Report: Safe for Allergen-Sensitive to Receive Covid Vaccine

Getting a Covid-19 vaccination at a Clalit center in Yerushalayim, Thursday. (Yonatan Sindel/Flash90)

Allergic reactions to the Covid-19 vaccine have been few, and should not prevent allergy sufferers from getting inoculate, according to the Israel Association of Allergy and Clinical Immunology in a report released by the Health Ministry on Thursday.

“To date, about 20 million vaccine doses have been given worldwide and only a few cases of significant allergic reaction have been observed, and not a single case of mortality,” it said.

“We would like to clarify that in the vast majority of cases an immediate allergic reaction is an antibody-directed response to something that is familiar to our body, while the vaccine is a new and unknown substance. Therefore, there is no increased risk of an allergic reaction to the vaccine in anyone known to be sensitive to inhaled allergens, foods, medications, latex, X-ray contrast materials, insect bites and even in patients with chronic urticaria.”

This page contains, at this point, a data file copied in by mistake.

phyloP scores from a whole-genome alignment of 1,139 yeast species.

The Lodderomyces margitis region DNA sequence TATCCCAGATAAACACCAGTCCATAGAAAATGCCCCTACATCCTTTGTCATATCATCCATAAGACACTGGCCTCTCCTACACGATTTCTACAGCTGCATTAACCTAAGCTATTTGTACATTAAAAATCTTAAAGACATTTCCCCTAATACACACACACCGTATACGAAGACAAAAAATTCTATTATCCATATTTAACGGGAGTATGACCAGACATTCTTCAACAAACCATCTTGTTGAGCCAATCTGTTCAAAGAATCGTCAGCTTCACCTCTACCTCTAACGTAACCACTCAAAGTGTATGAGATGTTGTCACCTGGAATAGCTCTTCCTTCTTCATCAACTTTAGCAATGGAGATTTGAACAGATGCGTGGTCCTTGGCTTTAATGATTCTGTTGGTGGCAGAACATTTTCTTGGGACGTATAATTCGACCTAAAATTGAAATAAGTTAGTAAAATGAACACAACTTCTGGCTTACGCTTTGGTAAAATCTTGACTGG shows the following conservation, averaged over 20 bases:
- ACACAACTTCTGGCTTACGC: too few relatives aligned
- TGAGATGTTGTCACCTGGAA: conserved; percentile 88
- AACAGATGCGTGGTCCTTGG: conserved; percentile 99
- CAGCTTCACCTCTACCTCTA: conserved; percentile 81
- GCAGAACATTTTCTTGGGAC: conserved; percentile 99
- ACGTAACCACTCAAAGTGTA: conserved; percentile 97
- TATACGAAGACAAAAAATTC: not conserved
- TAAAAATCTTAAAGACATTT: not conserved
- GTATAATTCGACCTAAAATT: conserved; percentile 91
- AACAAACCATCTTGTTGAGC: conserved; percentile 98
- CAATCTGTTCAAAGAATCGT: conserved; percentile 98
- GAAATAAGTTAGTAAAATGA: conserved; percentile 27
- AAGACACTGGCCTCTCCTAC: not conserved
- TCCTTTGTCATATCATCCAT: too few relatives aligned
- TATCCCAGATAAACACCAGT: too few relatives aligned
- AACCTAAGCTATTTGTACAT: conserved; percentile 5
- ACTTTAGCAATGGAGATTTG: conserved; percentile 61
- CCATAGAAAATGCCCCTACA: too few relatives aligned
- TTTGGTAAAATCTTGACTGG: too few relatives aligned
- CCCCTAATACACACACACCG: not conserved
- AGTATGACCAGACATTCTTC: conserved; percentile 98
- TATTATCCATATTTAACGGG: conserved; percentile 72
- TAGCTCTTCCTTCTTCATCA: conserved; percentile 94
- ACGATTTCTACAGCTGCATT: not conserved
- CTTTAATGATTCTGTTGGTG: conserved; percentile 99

The most common side effect reported after a second coronavirus vaccine shot was light pain at the injection site.

Out of a sample of 1,735 medical workers, the hospital said nearly 37 percent of those vaccinated felt side effects. Of those who did, the most common was some soreness in the arm, which was reported by 51%.

Another 32% said they felt localized pain that limited their movement, while 11% reported slight swelling, 5% localized redness and 1.5% paresthesia in the area of the infection.

Only a small percentage felt the need for medical attention. Just under 97% of those who reported side effects didn’t contact a doctor and only 0.28% were taken to an emergency room.